Adaptation

Cover of "In High Places (Crosstime Traff...

Cover of In High Places (Crosstime Traffic)

111. In High Places by Harry Turtledove

I just read this book this weekend and I enjoyed it a lot. It’s a science-fiction novel for young adults (notably YA only in that the main characters are teenagers and there’s no bad language – it’s a good book with some really big issues in it) set 100/150 years in our future where a means of transferring between alternate realities has been found. A teenage girl and her parents (completely secular Jews) go to an alternate where the Black Death killed off far more of Christian Europe’s population, and thus the Muslims were never pushed out of Spain and now hold southern France as well. Europe is only now getting towards the beginning of a Renaissance and technologically is medieval. Since Jews are as badly considered in that world as they were in our medieval Europe, this family is acting as Muslim traders, and to fit into that world they are fully covered, with the women including face veils.

There are lots of different issues in the book, with slavery, tolerance and whistle-blowing some of the big ones, and covering only a minor one, but it’s fairly sympathetically covered at that.

Annette/Khadijia accepts her veil as a costume that she’s not especially fond of, but she realises quickly that her face covering is the only real difference from what the local Christian women are wearing, and that for a trader it can be quite useful to have her face covered in negociations, and that it’s not so terrible or derogatory as she’d previously have thought. Then when she and others are taken prisoner and forced to remove their veils she doesn’t mind the removal all that much, but the other women are shown as being horrified, and feeling practically stripped naked by the loss of something they’ve worn for years/life.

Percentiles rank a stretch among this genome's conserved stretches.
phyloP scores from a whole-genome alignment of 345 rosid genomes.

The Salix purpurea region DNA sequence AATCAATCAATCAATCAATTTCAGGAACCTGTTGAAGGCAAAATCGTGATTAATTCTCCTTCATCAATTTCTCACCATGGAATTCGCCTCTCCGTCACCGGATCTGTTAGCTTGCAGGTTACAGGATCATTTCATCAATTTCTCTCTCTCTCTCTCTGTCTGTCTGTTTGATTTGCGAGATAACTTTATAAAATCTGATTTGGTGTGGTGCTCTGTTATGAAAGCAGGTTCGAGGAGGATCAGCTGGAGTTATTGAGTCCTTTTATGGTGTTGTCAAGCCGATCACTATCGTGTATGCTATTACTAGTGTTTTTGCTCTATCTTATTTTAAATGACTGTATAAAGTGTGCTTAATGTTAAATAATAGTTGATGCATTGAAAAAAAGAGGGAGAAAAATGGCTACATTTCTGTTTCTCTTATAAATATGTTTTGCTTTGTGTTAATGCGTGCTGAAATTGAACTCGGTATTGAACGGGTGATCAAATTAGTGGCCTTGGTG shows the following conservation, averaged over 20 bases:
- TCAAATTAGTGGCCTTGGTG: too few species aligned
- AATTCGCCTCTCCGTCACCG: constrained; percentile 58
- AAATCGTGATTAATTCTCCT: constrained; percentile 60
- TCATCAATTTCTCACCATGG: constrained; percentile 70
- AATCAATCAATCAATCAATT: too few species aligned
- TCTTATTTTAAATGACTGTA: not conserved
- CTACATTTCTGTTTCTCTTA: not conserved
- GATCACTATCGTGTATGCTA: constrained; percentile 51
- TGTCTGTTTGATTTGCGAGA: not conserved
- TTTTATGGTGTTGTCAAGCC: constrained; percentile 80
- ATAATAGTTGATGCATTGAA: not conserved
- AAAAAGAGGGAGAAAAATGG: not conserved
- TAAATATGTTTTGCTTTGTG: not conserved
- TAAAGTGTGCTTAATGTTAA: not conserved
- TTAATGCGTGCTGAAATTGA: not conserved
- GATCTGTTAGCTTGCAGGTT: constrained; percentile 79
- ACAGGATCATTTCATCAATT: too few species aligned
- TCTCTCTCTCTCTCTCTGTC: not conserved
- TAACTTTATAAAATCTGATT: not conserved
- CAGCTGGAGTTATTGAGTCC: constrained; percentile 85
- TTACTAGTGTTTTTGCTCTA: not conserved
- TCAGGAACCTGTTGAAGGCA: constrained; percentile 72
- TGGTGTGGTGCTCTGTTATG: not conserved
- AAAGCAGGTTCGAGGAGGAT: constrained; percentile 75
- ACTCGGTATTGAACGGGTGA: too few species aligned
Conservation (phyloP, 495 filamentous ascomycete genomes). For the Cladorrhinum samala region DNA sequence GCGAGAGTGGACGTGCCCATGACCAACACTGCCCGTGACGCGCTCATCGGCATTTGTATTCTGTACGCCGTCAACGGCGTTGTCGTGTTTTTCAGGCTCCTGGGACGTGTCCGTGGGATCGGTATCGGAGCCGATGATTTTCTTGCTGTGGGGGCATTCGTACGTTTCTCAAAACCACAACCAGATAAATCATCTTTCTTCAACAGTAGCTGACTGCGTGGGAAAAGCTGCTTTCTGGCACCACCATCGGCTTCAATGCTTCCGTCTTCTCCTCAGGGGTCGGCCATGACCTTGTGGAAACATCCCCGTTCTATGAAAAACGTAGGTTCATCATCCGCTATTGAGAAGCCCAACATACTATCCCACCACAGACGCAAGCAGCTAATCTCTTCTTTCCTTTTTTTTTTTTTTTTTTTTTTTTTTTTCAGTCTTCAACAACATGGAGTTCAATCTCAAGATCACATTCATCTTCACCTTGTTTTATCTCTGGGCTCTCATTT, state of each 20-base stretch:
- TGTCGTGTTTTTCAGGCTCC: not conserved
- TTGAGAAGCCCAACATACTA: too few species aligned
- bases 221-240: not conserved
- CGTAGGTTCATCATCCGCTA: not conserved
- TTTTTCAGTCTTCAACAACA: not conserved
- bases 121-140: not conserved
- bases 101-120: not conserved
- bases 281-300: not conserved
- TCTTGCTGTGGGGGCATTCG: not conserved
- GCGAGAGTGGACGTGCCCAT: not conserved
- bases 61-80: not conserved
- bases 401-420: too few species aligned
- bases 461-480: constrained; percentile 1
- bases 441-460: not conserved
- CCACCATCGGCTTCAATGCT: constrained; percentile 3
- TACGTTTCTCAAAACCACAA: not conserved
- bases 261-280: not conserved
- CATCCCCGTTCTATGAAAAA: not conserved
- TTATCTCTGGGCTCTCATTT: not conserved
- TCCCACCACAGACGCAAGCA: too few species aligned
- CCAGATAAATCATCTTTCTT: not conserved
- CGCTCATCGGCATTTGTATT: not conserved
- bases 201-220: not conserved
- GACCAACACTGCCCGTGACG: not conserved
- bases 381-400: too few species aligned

All in all I thought the book addressed the negatives and positives of its various issues well, and in a way to provoke thought. Those who are careful about what their kids read may well want to read it themselves first, but I doubt it’s one for anyone to reject out of hand.

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One Response to “Adaptation”

  1. hakea Says:

    Welcome back!

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